A WiFi radio downloads a selected audio stream from one of several services that are compatible with the device. Some of these services include Pandora, Last.fm, and Spotify.

Connecting To A Vast Sea Of Sound

Choosing the best WiFi radio depends on what you plan to do with the device. For example, many WiFi radios offer built-in docks for connecting your mobile phone so you can listen to music from the device without an internet connection. If you're into cutting-edge technology and user-friendly design, then a radio with a full-color touchscreen is always a good idea. But if you appreciate classic designs, you can still find a variety of internet radio devices with dials and knobs for adjusting volume controls or setting the clock. At the end of the day, style is a personal choice and a radio could be thought of as a piece of furniture.

An on-board clock and large digital readout are both important to your WiFi radio, especially if you plan to keep it on your nightstand and use it as an alarm clock. That said, finding a radio that makes good use of battery power is also key, since you don't want to go out of your way for wide access to thousands of radio stations only to be limited to a certain location because it doesn't run on batteries.

Many WiFi radios also come with convenient remote controls, so if you have the device set up in a bedroom, kitchen, or living room, a remote is definitely a big selling point for controlling presets and other functions from across the room.

Audio recording is another big plus that may appeal to you with such a wide range of access to content over the web. Some WiFi radios have recording functionality and are equipped with USB ports for recording/saving podcasts and music to removable media, which comes in quite handy if you do a lot of traveling.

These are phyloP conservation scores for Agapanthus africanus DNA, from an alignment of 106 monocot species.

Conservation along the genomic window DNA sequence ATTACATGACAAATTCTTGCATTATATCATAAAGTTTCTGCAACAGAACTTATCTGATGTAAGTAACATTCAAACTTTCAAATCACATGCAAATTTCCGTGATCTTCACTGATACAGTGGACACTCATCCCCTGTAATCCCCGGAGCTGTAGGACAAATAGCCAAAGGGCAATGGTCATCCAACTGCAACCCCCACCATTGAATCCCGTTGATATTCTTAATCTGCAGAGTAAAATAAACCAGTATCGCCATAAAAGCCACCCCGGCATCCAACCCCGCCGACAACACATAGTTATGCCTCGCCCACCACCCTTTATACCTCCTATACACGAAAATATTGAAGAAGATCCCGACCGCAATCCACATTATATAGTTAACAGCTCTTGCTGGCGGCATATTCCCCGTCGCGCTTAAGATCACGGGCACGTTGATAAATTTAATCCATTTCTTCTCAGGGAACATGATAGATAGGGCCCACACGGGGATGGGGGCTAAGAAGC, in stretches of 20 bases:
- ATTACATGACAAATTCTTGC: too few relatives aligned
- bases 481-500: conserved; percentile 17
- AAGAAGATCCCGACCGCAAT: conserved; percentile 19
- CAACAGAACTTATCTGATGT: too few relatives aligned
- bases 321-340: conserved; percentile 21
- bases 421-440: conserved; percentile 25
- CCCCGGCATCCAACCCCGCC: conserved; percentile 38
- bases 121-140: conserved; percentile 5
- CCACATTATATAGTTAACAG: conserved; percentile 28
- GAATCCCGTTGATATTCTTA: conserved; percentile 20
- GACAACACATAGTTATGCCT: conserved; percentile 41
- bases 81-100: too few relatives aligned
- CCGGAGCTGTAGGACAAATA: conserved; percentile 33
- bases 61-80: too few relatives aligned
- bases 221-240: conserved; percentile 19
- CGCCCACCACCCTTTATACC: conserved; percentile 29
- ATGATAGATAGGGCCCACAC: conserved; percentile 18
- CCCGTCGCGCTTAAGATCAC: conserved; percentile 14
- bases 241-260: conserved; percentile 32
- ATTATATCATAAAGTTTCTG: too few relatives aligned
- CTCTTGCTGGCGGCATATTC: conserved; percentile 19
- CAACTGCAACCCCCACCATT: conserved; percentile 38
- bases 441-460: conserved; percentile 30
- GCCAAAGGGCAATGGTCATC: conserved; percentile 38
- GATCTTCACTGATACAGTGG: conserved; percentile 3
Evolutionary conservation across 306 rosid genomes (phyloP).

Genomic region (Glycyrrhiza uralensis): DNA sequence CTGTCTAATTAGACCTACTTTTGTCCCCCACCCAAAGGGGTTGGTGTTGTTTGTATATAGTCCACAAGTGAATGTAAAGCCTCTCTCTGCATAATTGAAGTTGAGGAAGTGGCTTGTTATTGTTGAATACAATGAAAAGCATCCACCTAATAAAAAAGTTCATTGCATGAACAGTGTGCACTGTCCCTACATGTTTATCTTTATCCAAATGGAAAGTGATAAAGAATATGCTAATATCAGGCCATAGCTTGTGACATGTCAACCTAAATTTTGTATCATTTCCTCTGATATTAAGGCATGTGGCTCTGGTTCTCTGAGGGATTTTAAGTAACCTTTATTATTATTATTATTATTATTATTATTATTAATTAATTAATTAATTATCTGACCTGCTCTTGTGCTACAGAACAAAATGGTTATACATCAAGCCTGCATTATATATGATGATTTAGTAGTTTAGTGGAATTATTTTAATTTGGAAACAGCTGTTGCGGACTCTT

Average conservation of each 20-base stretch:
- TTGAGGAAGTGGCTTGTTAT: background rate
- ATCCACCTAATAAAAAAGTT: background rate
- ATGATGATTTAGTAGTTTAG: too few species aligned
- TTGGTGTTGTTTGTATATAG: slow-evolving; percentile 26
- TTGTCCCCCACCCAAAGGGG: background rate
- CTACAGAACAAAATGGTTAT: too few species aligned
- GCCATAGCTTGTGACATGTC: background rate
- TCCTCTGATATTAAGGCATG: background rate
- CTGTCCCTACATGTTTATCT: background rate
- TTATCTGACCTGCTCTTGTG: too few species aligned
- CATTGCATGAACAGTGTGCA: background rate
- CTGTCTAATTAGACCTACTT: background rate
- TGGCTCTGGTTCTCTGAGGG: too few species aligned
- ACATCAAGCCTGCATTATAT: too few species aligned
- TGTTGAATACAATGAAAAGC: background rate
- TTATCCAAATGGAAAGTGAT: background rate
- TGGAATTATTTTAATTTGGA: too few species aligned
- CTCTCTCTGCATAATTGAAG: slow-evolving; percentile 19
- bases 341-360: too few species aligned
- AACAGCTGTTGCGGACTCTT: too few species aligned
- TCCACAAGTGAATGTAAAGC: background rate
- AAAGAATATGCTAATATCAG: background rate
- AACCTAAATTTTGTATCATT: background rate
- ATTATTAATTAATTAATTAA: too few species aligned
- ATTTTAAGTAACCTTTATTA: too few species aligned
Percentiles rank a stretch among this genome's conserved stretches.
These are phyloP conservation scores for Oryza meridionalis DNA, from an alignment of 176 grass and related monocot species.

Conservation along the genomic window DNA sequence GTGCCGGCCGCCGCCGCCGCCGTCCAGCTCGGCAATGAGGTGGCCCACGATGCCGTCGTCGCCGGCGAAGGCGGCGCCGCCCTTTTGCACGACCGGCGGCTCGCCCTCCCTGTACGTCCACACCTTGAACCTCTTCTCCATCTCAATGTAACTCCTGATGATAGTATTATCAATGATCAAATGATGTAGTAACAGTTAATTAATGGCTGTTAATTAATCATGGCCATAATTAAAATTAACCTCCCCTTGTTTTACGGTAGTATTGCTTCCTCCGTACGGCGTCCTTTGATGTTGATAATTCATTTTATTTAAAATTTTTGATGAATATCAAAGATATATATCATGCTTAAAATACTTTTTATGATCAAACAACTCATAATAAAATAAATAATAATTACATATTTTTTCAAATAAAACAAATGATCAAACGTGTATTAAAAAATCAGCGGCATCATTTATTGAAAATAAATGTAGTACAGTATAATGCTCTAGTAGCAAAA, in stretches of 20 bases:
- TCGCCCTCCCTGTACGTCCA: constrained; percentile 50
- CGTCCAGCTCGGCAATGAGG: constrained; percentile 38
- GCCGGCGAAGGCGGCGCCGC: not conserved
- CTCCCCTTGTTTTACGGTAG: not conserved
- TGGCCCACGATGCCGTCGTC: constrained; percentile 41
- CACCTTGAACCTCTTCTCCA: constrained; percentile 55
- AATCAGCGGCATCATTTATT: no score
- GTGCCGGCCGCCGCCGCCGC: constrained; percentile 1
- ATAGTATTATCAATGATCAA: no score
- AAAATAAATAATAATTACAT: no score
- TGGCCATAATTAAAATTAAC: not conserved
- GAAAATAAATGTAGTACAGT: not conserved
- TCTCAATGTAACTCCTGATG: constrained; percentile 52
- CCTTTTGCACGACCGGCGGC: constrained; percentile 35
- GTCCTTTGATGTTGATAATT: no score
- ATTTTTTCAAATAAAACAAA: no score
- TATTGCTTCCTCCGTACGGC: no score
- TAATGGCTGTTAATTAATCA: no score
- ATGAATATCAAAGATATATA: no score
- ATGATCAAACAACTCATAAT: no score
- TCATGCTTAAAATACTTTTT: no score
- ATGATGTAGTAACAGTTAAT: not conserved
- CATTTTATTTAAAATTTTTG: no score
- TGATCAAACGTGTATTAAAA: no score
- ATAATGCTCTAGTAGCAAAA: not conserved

Customization is integral when you find a group of stations or music genres that most appeal to you. Many WiFi radios have button presets to access preselected stations that are super easy to program when you set the device up.

A Brief History Of The Technology

The history of the internet radio device is very much connected to the history and development of the internet radio service itself. Conventional radio technology had already been established since the early 20th century, so the radio provided an excellent platform from which internet radio could springboard.

Internet radio was pioneered by Carl Malamud. In 1993, Malamud launched Internet Talk Radio which was the first computer-to-radio talk show, during which he interviewed a computer expert each week.

With the advent of streaming RealAudio over HTTP, streaming became more accessible to a number of radio shows, which included the popular TechEdge Radio in 1997 that was broadcast in 3 formats: live on the radio, live from a RealAudio server, and streamed from the web.

As DSL and Broadband internet replaced the slow and low bandwidth of dial-up connections in the late 1990s, internet radio became that much more popular at the turn of the new millennium, since streaming could now be accomplished much faster than ever before.



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Last updated on February 16, 2018 by Quincy Miller

Quincy is a writer who was born in Texas, but moved to Los Angeles to pursue his life-long dream of someday writing a second page to one of his screenplays.